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UMTRI study shows wide global variability in GHG emissions from operating an EV

A team at the University of Michigan Transportation Research Institute (UMTRI) study has assessed the relative amounts of greenhouse-gas emissions from driving a battery-electric vehicle (BEV) compared with greenhouse-gas emissions from driving a traditional gasoline-powered vehicle in different countries of the world.

Indirect emissions from BEVs depend on the mix of fuel sources used to generate electricity; countries differ widely in their fuel-source mix. For example, Albania (which generates 100% of its electricity from hydroelectric power) would have an average 5,100.0 MPGghg (0.05 L/100 km) for a BEV; on the other extreme are Botswana and Gibraltar (which generate 100% of their electricity from coal and oil), each with 29.0 MPGghg (8.1 L/100 km). The corresponding value for the US is 55.4 MPGghg (4.2 L/100 km)—interestingly, close to the 54.5 mpge target for the US EPA’s current GHG regulations for 2025. The average for the world is 51.5 MPGghg (4.6 L/100 km).

China currently comes in at 40.0 MPGghg (5.9 L/100 km).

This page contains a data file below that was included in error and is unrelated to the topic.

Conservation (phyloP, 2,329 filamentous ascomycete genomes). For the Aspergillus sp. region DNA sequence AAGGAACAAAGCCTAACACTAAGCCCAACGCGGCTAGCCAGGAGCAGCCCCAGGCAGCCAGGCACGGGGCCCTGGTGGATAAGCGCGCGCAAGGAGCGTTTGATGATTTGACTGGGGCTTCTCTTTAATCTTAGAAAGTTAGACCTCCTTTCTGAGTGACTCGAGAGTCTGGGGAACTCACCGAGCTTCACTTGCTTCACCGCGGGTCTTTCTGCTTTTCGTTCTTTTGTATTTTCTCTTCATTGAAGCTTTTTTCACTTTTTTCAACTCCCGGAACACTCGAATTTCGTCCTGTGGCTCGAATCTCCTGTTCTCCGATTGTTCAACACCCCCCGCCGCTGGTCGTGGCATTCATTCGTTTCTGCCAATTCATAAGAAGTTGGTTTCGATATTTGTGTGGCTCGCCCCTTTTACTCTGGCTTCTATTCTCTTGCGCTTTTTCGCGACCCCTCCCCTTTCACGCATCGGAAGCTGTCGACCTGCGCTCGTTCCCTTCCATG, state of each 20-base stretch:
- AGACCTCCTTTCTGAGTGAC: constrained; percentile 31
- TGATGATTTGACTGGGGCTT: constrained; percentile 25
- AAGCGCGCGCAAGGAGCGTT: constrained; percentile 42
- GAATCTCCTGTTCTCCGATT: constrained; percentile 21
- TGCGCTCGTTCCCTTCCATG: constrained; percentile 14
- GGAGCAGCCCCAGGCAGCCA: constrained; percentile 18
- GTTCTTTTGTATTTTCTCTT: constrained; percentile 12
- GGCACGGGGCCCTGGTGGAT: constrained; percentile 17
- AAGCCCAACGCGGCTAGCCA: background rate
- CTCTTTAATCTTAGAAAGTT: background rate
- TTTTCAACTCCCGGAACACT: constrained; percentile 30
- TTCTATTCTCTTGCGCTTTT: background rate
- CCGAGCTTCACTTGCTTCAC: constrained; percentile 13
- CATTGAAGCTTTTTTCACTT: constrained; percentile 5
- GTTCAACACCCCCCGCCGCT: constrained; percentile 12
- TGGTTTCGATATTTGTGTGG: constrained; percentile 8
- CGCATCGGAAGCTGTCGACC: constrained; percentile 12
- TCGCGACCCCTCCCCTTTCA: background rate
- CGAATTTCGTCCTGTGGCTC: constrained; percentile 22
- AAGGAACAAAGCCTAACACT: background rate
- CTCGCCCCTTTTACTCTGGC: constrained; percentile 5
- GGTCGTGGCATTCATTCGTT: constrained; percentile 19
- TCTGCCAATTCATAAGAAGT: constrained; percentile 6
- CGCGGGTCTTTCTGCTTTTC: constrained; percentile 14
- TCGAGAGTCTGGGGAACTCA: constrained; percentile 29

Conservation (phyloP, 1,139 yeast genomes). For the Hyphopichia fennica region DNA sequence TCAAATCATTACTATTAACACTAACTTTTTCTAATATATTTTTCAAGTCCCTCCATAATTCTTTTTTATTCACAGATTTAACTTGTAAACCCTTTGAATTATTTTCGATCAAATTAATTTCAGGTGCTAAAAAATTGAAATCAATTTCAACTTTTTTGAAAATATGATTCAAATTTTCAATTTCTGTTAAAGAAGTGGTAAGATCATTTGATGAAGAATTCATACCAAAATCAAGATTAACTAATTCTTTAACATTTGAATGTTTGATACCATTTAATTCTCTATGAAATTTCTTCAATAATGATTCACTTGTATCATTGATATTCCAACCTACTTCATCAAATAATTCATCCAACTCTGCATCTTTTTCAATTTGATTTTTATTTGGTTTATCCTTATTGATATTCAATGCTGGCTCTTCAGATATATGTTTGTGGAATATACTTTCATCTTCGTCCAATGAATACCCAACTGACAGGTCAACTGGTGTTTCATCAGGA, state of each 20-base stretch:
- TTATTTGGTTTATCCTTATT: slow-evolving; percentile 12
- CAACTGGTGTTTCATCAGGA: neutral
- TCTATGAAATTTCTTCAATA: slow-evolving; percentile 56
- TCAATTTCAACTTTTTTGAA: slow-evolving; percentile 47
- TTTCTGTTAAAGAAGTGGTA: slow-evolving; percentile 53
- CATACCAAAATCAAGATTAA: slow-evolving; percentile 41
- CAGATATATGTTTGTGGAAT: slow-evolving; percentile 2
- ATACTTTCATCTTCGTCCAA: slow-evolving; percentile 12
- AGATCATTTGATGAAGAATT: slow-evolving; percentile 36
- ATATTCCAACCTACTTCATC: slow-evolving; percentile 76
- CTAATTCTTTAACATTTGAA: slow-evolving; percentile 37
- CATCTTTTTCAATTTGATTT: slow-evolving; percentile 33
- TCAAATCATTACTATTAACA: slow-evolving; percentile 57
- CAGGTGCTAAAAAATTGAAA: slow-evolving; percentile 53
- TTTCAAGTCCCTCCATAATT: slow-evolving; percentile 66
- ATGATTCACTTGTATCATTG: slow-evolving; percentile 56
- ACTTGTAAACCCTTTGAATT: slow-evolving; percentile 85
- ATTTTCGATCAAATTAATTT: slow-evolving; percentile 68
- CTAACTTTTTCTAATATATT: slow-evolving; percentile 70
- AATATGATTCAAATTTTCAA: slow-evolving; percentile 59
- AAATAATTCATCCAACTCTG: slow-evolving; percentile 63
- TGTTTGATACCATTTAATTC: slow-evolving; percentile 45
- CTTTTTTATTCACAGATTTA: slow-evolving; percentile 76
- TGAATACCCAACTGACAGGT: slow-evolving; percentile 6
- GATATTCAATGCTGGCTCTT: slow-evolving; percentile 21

University of Michigan Transportation Research Institute (UMTRI)
Color-coded world map of MPG-equivalent values (MPGghg) for BEVs. Source: Sivak and Schoettle. Click to enlarge.

The team—Dr. Michael Sivak and Brandon Schoettle—did not consider the emissions associated with manufacturing each vehicle type in their analysis.

The analysis used two key sets of data:

  1. BEV miles-per-gallon-equivalent values based on well-to-wheels emissions of various electricity fuel sources calculated by the Union of Concerned Scientists; and

  2. country-specific electricity production by fuel source compiled by the International Energy Agency.

For each individual country, the calculations derived an equivalent fuel-economy value at which both BEVs and gasoline-powered vehicles produce the same amount of greenhouse-gas emissions. In other words, the calculations derived, for each country, a fuel-economy value that a gasoline-powered vehicle would have to exceed to produce lower emissions than a typical BEV, and vice versa.




Good work. People tend to assume EVs have 0 greenhouse emissions, but they don't - as this makes clear.
(They are still way better for "local" pollution, such as NOx and HC - no question).

I would like to see the raw data, or at least a list containing the mpg(ghg) for all countries studied.

Vanessa Smith

Excellent informative article. The carbon track of an electric vehicle during its full life cycle is less than that of a gasoline. The real problem of reducing greenhouse gas emissions is in particular in developing China, which is likely to dominate the global automotive market in the coming decades. The most promising ways to improve electric vehicles have little to do with the vehicles themselves: the energy infrastructure is crucial. On this website, students can get online help and advice in their studies.
Sincerely, Vanessa Smith, The Department of Ecology and Evolutionary Biology.


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